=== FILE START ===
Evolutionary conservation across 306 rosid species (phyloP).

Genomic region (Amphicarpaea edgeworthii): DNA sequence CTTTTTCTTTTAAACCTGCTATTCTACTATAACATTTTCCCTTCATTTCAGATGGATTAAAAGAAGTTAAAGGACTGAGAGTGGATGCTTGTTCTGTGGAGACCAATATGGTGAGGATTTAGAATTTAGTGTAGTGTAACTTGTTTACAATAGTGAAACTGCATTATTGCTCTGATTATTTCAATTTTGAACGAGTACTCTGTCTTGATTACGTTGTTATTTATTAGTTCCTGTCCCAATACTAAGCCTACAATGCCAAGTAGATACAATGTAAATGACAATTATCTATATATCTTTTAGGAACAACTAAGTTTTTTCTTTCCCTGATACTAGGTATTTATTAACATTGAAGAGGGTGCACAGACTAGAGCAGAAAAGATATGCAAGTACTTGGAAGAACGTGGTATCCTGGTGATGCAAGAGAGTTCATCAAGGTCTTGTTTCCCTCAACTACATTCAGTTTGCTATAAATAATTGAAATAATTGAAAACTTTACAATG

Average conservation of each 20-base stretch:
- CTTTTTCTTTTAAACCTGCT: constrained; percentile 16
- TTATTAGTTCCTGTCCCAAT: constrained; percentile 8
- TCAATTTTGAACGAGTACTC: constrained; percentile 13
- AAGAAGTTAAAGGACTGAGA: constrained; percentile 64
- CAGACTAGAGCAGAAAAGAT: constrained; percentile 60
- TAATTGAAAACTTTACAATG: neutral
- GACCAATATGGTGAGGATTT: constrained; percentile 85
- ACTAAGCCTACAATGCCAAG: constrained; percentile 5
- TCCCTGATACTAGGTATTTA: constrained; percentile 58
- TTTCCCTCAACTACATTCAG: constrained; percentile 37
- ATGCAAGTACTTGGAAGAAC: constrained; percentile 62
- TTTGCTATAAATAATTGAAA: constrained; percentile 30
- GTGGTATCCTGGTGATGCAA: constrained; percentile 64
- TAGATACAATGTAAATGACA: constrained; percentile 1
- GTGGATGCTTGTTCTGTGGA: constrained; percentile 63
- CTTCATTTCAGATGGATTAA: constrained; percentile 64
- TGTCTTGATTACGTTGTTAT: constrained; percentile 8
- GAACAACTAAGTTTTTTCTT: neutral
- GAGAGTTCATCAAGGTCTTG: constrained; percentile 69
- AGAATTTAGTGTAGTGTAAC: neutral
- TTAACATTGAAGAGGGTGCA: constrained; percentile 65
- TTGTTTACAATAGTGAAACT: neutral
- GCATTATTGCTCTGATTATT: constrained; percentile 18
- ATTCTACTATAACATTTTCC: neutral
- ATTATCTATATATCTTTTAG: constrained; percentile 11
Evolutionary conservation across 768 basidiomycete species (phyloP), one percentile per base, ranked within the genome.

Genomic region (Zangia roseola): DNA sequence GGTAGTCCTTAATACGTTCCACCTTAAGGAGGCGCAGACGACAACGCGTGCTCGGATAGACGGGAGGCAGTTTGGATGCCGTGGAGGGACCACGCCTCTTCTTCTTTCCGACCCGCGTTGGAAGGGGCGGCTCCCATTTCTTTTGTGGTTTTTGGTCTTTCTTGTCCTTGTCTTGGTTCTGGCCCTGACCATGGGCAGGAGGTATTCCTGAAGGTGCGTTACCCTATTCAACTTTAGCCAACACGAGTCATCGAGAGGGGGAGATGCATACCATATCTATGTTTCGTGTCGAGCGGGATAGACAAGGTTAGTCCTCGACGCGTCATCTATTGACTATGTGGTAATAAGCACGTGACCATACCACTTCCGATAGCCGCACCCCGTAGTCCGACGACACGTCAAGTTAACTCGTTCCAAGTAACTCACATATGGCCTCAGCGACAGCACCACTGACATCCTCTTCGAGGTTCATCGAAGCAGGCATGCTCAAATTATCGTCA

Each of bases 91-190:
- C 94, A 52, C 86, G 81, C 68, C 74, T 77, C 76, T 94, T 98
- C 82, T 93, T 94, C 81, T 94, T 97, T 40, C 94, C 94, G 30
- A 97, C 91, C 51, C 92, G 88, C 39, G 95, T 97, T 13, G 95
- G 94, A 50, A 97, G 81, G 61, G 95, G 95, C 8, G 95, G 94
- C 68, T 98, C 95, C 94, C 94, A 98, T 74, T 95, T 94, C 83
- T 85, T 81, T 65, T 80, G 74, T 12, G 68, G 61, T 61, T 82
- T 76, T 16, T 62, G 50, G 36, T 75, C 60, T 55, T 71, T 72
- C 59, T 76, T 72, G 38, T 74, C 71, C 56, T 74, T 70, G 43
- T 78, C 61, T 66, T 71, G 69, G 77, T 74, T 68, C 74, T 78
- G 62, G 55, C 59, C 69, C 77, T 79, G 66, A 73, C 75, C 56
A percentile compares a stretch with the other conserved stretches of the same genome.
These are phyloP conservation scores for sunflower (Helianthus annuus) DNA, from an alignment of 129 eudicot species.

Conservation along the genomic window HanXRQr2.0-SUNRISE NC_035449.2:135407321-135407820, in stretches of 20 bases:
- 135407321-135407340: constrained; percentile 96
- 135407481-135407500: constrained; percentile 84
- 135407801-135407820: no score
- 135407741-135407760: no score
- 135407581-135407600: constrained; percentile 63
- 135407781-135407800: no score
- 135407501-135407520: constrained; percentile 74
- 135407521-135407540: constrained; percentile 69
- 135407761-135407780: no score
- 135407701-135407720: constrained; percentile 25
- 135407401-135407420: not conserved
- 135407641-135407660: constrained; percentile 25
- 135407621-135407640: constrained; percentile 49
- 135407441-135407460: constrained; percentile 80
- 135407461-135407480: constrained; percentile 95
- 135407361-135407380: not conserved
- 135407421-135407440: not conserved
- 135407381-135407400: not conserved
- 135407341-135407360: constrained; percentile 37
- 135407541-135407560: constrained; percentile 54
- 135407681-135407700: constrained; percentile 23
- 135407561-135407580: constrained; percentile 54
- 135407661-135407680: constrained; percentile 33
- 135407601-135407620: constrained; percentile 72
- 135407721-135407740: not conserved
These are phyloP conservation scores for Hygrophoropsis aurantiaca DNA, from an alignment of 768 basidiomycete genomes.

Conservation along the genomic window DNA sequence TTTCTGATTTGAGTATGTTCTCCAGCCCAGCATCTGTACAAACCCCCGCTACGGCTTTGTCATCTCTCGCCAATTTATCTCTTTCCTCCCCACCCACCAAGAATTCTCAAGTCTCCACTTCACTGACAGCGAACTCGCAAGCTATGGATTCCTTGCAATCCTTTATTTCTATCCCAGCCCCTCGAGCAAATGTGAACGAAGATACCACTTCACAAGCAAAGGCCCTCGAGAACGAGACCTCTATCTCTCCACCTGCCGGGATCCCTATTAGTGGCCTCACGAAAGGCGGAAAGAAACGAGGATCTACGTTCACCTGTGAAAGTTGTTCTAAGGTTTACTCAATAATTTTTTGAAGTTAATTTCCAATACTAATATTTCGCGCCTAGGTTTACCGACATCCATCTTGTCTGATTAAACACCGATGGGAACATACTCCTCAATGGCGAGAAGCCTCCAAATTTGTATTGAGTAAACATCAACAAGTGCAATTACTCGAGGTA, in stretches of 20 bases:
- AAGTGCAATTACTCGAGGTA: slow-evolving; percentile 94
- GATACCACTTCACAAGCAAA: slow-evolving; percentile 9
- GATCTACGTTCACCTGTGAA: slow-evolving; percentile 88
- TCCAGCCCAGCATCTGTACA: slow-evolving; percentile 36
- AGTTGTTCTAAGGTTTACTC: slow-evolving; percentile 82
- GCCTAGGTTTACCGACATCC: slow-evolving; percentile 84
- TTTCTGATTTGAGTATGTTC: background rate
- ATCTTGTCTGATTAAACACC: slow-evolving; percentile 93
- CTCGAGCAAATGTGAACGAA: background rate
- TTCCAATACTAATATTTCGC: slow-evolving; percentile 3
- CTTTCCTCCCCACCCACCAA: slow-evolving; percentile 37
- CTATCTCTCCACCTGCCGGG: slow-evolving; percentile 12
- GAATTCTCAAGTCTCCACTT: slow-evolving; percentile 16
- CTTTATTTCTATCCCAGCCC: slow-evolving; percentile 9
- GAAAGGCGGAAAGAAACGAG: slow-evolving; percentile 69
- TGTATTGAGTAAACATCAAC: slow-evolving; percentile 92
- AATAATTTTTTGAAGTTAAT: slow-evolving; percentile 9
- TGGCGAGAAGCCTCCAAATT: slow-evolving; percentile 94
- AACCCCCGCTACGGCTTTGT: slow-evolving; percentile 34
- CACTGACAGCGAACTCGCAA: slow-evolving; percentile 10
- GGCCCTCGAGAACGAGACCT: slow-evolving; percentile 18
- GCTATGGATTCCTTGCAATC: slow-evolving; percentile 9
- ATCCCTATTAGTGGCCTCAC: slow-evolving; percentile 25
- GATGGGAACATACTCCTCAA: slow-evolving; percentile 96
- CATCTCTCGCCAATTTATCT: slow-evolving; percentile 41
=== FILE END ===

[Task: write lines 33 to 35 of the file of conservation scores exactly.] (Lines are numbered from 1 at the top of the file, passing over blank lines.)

- C 82, T 93, T 94, C 81, T 94, T 97, T 40, C 94, C 94, G 30
- A 97, C 91, C 51, C 92, G 88, C 39, G 95, T 97, T 13, G 95
- G 94, A 50, A 97, G 81, G 61, G 95, G 95, C 8, G 95, G 94